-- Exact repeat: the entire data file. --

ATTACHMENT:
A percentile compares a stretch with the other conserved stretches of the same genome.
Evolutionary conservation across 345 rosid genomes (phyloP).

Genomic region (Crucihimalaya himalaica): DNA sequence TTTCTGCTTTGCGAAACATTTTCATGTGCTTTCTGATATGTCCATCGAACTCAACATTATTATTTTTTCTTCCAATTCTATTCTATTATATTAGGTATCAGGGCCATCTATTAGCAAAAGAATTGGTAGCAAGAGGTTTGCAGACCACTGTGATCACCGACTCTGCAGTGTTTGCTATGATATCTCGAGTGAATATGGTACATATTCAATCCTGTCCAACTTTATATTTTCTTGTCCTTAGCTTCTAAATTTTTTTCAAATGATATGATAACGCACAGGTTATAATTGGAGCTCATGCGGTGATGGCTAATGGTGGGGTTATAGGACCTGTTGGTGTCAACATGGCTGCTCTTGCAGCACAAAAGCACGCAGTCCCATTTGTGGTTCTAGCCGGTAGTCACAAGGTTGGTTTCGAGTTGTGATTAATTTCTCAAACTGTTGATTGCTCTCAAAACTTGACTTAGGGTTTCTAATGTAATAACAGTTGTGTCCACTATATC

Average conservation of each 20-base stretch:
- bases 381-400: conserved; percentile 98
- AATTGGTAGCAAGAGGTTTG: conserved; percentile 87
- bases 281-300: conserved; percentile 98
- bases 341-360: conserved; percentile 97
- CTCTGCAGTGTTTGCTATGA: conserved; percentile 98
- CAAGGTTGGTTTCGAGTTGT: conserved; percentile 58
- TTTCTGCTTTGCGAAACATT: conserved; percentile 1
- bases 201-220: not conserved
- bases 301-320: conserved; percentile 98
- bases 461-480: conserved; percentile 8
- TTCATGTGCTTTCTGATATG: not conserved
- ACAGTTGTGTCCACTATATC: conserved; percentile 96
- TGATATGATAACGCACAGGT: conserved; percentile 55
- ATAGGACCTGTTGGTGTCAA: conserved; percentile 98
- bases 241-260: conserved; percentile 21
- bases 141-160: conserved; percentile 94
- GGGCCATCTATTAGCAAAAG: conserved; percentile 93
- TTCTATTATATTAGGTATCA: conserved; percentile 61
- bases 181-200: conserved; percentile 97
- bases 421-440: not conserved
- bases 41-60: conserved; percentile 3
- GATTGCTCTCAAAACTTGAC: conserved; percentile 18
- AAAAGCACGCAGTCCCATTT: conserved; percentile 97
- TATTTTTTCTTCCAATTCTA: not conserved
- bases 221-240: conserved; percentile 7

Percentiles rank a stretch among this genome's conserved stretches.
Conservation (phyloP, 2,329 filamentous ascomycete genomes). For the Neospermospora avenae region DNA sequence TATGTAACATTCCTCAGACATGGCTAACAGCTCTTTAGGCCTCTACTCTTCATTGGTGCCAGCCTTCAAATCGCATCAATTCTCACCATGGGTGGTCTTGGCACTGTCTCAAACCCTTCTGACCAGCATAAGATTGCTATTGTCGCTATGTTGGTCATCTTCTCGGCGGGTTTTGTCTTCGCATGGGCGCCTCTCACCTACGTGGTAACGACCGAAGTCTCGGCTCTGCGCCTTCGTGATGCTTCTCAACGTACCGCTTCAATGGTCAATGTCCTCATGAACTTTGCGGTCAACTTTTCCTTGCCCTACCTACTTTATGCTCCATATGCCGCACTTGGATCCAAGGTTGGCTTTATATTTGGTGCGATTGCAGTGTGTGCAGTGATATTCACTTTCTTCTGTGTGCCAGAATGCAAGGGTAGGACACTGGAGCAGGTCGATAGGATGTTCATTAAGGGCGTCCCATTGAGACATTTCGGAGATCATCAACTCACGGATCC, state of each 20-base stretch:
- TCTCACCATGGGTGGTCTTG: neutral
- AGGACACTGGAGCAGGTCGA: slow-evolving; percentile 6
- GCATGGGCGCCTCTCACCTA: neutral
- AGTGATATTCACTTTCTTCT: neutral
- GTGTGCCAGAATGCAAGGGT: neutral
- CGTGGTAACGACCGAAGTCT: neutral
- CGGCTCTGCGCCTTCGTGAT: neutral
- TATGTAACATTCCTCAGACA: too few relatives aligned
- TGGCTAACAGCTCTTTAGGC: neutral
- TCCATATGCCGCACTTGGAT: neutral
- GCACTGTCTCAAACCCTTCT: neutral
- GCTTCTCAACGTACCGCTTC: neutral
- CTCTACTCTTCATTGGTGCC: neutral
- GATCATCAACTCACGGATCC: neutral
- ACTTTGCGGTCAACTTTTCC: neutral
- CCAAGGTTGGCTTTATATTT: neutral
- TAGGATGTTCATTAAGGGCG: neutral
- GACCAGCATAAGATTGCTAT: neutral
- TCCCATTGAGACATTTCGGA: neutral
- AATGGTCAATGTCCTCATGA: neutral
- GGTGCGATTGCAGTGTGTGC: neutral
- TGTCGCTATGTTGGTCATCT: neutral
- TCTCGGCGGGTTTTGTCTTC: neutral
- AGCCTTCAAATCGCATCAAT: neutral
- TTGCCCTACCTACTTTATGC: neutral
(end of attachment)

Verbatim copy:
A percentile compares a stretch with the other conserved stretches of the same genome.
Evolutionary conservation across 345 rosid genomes (phyloP).

Genomic region (Crucihimalaya himalaica): DNA sequence TTTCTGCTTTGCGAAACATTTTCATGTGCTTTCTGATATGTCCATCGAACTCAACATTATTATTTTTTCTTCCAATTCTATTCTATTATATTAGGTATCAGGGCCATCTATTAGCAAAAGAATTGGTAGCAAGAGGTTTGCAGACCACTGTGATCACCGACTCTGCAGTGTTTGCTATGATATCTCGAGTGAATATGGTACATATTCAATCCTGTCCAACTTTATATTTTCTTGTCCTTAGCTTCTAAATTTTTTTCAAATGATATGATAACGCACAGGTTATAATTGGAGCTCATGCGGTGATGGCTAATGGTGGGGTTATAGGACCTGTTGGTGTCAACATGGCTGCTCTTGCAGCACAAAAGCACGCAGTCCCATTTGTGGTTCTAGCCGGTAGTCACAAGGTTGGTTTCGAGTTGTGATTAATTTCTCAAACTGTTGATTGCTCTCAAAACTTGACTTAGGGTTTCTAATGTAATAACAGTTGTGTCCACTATATC

Average conservation of each 20-base stretch:
- bases 381-400: conserved; percentile 98
- AATTGGTAGCAAGAGGTTTG: conserved; percentile 87
- bases 281-300: conserved; percentile 98
- bases 341-360: conserved; percentile 97
- CTCTGCAGTGTTTGCTATGA: conserved; percentile 98
- CAAGGTTGGTTTCGAGTTGT: conserved; percentile 58
- TTTCTGCTTTGCGAAACATT: conserved; percentile 1
- bases 201-220: not conserved
- bases 301-320: conserved; percentile 98
- bases 461-480: conserved; percentile 8
- TTCATGTGCTTTCTGATATG: not conserved
- ACAGTTGTGTCCACTATATC: conserved; percentile 96
- TGATATGATAACGCACAGGT: conserved; percentile 55
- ATAGGACCTGTTGGTGTCAA: conserved; percentile 98
- bases 241-260: conserved; percentile 21
- bases 141-160: conserved; percentile 94
- GGGCCATCTATTAGCAAAAG: conserved; percentile 93
- TTCTATTATATTAGGTATCA: conserved; percentile 61
- bases 181-200: conserved; percentile 97
- bases 421-440: not conserved
- bases 41-60: conserved; percentile 3
- GATTGCTCTCAAAACTTGAC: conserved; percentile 18
- AAAAGCACGCAGTCCCATTT: conserved; percentile 97
- TATTTTTTCTTCCAATTCTA: not conserved
- bases 221-240: conserved; percentile 7

Percentiles rank a stretch among this genome's conserved stretches.
Conservation (phyloP, 2,329 filamentous ascomycete genomes). For the Neospermospora avenae region DNA sequence TATGTAACATTCCTCAGACATGGCTAACAGCTCTTTAGGCCTCTACTCTTCATTGGTGCCAGCCTTCAAATCGCATCAATTCTCACCATGGGTGGTCTTGGCACTGTCTCAAACCCTTCTGACCAGCATAAGATTGCTATTGTCGCTATGTTGGTCATCTTCTCGGCGGGTTTTGTCTTCGCATGGGCGCCTCTCACCTACGTGGTAACGACCGAAGTCTCGGCTCTGCGCCTTCGTGATGCTTCTCAACGTACCGCTTCAATGGTCAATGTCCTCATGAACTTTGCGGTCAACTTTTCCTTGCCCTACCTACTTTATGCTCCATATGCCGCACTTGGATCCAAGGTTGGCTTTATATTTGGTGCGATTGCAGTGTGTGCAGTGATATTCACTTTCTTCTGTGTGCCAGAATGCAAGGGTAGGACACTGGAGCAGGTCGATAGGATGTTCATTAAGGGCGTCCCATTGAGACATTTCGGAGATCATCAACTCACGGATCC, state of each 20-base stretch:
- TCTCACCATGGGTGGTCTTG: neutral
- AGGACACTGGAGCAGGTCGA: slow-evolving; percentile 6
- GCATGGGCGCCTCTCACCTA: neutral
- AGTGATATTCACTTTCTTCT: neutral
- GTGTGCCAGAATGCAAGGGT: neutral
- CGTGGTAACGACCGAAGTCT: neutral
- CGGCTCTGCGCCTTCGTGAT: neutral
- TATGTAACATTCCTCAGACA: too few relatives aligned
- TGGCTAACAGCTCTTTAGGC: neutral
- TCCATATGCCGCACTTGGAT: neutral
- GCACTGTCTCAAACCCTTCT: neutral
- GCTTCTCAACGTACCGCTTC: neutral
- CTCTACTCTTCATTGGTGCC: neutral
- GATCATCAACTCACGGATCC: neutral
- ACTTTGCGGTCAACTTTTCC: neutral
- CCAAGGTTGGCTTTATATTT: neutral
- TAGGATGTTCATTAAGGGCG: neutral
- GACCAGCATAAGATTGCTAT: neutral
- TCCCATTGAGACATTTCGGA: neutral
- AATGGTCAATGTCCTCATGA: neutral
- GGTGCGATTGCAGTGTGTGC: neutral
- TGTCGCTATGTTGGTCATCT: neutral
- TCTCGGCGGGTTTTGTCTTC: neutral
- AGCCTTCAAATCGCATCAAT: neutral
- TTGCCCTACCTACTTTATGC: neutral